Chapter 1 - Introduction

Why is Mercury a Problem?

Mercury is a metal that is commonly found in the environment in several forms, all of which are toxic. Depending on its exact chemical form and the dose received, people or wildlife exposed to mercury can suffer serious adverse health effects. Mercury in the environment is derived from both natural sources and human activities. Mercury is mobile and widely dispersed in the biosphere and persists once released. "Organic" (carbon-containing) mercury compounds, such as methyl mercury, are of particular concern because they can become concentrated in living organisms, such as fish.

Mercury is an important environmental concern in Massachusetts and across the country. Extensive fish monitoring programs in Massachusetts and other states have led to some disturbing findings regarding mercury. For many waterbodies in the Northeast, concentrations of methyl mercury in large freshwater fish were found to be above levels currently considered to be safe for regular consumption. These findings have led several states, including Massachusetts, to issue statewide health advisories warning pregnant women to avoid eating native freshwater fish. Pregnant women are of special concern because methyl mercury can cross the placenta and is particularly toxic to developing fetuses. Warnings that citizens should refrain from eating fish from many specific waterbodies have also been issued across the Northeast with 37 such advisories in MA alone.

Such advisories minimize potential health risks from mercury but also indicate a need to further reduce sources of mercury pollution. Ultimately, the only way to achieve this is to identify controllable sources of mercury and to then take steps to reduce them. MADEP is committed to this goal which can be achieved in many ways, including actions that every citizen can take.

Both State and Federal regulatory agencies have taken many recent steps to better delineate and reduce mercury risks. Several reports by the United States Environmental Protection Agency (USEPA) have assessed possible sources of mercury in the environment on a national scale. The potential adverse health effects of mercury have also been extensively considered in recent scientific publications.

These efforts, including analyses presented herein, have helped to clarify our understanding of mercury risks and sources and have pointed to many steps that can be taken to reduce mercury releases. For example, as is discussed in Chapter 3 of this report, disposal of mercury containing products such as batteries, certain types of electric light fixtures, thermostats and thermometers in municipal solid waste can lead to substantial emissions of mercury to the environment.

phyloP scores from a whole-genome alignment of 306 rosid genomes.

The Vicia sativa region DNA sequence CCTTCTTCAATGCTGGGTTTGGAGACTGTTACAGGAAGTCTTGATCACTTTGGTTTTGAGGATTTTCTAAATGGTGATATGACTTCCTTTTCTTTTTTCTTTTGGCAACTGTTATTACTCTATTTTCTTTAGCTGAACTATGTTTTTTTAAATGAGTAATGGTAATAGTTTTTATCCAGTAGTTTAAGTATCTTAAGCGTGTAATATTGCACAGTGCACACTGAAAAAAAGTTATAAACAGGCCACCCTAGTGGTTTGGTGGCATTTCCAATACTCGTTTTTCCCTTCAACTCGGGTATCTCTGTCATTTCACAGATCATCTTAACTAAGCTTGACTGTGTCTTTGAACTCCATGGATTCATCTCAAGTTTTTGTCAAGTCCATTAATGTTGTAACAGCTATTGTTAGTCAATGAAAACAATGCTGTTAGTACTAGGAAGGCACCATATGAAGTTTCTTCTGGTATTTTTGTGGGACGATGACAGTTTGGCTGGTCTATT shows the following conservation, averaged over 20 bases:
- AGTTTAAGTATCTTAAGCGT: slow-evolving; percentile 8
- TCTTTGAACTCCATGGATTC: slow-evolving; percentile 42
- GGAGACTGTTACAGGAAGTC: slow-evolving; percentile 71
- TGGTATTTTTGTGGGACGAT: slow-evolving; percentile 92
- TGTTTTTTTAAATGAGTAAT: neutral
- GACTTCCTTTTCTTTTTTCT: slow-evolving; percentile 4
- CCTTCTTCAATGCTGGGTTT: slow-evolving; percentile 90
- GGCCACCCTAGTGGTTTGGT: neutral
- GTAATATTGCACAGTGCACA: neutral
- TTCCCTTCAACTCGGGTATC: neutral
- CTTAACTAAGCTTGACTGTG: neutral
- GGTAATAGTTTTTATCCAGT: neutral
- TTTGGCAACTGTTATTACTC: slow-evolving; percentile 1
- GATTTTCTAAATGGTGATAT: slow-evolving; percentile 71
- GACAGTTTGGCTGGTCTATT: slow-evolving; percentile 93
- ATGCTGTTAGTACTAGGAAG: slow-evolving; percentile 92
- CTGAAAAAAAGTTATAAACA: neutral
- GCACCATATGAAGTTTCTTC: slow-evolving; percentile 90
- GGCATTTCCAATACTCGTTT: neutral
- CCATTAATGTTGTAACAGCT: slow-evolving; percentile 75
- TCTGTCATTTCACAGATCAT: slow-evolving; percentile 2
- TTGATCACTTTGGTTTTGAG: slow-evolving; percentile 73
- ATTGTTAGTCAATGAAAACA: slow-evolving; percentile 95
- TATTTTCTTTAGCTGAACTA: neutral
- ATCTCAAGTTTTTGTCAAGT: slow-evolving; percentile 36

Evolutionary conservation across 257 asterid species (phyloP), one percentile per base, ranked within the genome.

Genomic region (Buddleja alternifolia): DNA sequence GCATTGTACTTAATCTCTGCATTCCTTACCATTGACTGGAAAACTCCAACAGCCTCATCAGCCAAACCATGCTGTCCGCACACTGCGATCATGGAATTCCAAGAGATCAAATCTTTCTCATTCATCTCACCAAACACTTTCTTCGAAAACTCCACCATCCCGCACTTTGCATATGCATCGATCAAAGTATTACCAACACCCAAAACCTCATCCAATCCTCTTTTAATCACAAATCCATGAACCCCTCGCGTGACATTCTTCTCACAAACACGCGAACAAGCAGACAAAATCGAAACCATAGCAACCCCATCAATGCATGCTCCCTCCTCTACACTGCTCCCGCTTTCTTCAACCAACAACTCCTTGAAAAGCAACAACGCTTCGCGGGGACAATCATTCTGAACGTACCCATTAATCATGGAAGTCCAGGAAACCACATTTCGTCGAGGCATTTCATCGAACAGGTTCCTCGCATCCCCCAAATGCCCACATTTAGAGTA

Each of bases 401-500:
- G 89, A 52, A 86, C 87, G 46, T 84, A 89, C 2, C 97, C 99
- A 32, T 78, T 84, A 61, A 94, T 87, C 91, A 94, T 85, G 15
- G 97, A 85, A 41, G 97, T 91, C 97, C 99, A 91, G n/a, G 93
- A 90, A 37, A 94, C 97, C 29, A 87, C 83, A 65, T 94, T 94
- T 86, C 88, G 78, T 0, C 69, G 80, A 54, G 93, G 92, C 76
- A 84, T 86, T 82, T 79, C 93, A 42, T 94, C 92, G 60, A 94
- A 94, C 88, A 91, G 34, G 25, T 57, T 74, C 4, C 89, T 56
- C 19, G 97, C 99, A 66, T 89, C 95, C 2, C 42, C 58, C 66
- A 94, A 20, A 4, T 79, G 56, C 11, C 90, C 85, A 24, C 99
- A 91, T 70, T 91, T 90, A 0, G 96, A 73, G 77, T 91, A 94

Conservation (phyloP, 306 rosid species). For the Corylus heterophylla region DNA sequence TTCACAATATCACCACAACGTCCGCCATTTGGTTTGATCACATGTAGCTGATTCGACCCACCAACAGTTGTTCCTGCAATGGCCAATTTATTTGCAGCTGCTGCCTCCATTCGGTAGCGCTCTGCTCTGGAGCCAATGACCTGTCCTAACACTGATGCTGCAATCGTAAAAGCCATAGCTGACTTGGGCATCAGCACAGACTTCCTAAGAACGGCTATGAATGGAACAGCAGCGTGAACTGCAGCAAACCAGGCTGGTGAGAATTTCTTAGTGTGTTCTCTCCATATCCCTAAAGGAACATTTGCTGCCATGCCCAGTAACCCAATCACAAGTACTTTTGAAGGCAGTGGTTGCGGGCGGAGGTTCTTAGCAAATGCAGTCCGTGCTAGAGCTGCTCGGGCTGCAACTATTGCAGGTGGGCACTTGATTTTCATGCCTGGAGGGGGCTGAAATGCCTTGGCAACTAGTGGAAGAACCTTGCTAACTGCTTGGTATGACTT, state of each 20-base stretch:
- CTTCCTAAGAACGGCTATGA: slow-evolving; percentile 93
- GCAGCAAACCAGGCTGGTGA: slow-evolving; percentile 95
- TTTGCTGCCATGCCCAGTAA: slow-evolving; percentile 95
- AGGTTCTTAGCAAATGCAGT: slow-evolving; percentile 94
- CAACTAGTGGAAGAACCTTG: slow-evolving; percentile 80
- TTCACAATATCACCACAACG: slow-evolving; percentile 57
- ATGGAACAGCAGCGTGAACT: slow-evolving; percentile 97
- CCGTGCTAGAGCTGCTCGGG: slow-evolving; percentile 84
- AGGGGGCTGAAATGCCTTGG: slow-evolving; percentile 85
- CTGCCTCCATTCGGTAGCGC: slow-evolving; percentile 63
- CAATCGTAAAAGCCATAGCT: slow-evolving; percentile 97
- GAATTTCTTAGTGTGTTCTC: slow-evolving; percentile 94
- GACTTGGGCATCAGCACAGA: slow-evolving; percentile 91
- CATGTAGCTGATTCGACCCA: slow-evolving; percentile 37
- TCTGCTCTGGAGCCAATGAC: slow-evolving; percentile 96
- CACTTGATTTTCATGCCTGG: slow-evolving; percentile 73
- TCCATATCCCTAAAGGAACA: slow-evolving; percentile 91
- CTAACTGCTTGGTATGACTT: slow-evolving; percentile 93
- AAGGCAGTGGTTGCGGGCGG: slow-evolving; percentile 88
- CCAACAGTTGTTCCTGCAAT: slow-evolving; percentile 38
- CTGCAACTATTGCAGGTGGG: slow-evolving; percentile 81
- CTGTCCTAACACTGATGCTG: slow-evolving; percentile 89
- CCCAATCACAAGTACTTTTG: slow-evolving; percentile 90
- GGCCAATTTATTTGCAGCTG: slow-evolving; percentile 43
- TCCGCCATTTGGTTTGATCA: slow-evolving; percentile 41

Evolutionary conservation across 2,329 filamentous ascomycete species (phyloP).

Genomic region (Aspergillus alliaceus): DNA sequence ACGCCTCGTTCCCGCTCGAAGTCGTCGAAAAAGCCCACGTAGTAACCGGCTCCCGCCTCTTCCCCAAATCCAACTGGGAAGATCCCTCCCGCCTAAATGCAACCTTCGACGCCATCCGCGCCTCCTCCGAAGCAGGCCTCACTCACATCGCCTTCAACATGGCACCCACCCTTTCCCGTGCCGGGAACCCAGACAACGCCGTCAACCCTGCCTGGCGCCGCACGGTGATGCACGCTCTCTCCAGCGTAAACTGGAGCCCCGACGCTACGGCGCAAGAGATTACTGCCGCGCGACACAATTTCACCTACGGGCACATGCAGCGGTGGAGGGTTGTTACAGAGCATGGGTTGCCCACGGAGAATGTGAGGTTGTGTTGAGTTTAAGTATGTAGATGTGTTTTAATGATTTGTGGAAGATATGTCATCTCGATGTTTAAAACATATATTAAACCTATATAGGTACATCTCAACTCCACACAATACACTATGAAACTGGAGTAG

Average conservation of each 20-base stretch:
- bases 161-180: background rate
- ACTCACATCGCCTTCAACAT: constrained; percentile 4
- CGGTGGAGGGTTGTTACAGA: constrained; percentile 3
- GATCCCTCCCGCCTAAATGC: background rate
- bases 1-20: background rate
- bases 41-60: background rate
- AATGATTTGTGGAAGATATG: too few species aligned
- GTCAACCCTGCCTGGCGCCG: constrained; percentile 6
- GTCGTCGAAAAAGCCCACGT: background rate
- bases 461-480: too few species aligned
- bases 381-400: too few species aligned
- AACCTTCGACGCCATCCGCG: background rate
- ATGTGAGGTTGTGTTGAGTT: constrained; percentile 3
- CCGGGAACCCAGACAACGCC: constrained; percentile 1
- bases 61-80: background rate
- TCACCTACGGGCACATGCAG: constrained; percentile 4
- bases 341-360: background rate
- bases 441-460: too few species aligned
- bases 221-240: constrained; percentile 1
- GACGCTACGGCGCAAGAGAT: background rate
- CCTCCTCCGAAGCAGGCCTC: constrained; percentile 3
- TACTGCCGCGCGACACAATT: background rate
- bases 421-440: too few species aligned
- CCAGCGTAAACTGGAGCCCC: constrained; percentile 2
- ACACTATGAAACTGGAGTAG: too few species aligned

Purpose and Organization of This Report

MADEP has prepared this report as part of its continuing efforts to investigate and control environmental hazards; to inform the public about the potential effects and sources of mercury in the environment; to explain steps that are being taken by regulatory agencies to reduce mercury emissions and risks; and, to identify steps that everyone can take to minimize mercury pollution. It is intended to summarize information about mercury in Massachusetts by providing the most accurate estimates currently available on overall mercury sources in the state, the potential significance of out-of-state mercury sources and the overall environmental impacts of mercury. The significance of in-state vs. out-of-state mercury sources is also considered. Data gaps and areas where additional information and research are needed to support regulatory efforts on mercury are identified.

The report is organized into six primary chapters and several Appendices which provide more detailed information on specific topics. Chapter 2 presents background information about mercury in the environment, including its chemical forms, possible human and environmental health effects, and major sources. Rather than repeat the extensive and excellent reviews which have already been published on these topics, this chapter summarizes their key conclusions. Chapters 3 and 4 assess mercury issues in Massachusetts. Chapter 3 presents emission monitoring data and estimates of annual emissions for several source categories. Chapter 4 summarizes available environmental monitoring data in MA, with a particular focus on the MADEP freshwater fish monitoring program. Chapter 5 summarizes regulatory positions and standards. The concluding chapter discusses specific actions being taken by MA regulatory bodies to reduce mercury emissions and risks as well as steps that every citizen can take to help. Several appendices include supporting information and more detailed assessments of several of the topics considered. Appendix A presents references. Appendix B presents a summary of monitoring data for several Massachusetts landfills. Appendix C presents detailed data on ambient atmospheric monitoring and stack testing. Appendix D is a technical overview of mercury toxicity. Appendix E provides data from monitoring of freshwater fish and information on consumption advisories. Appendix F includes detailed calculations on the sources of mercury found in municipal solid waste. Lastly, Appendix G presents a summary of various "battery bills" designed to reduce environmental impacts of mercury and other heavy metals and MADEP and EOEA positions on battery legislation in MA.

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Questions or Comments?
C. Mark Smith MA DEP Office of Research and Standards email:

Last Updated August 8, 1996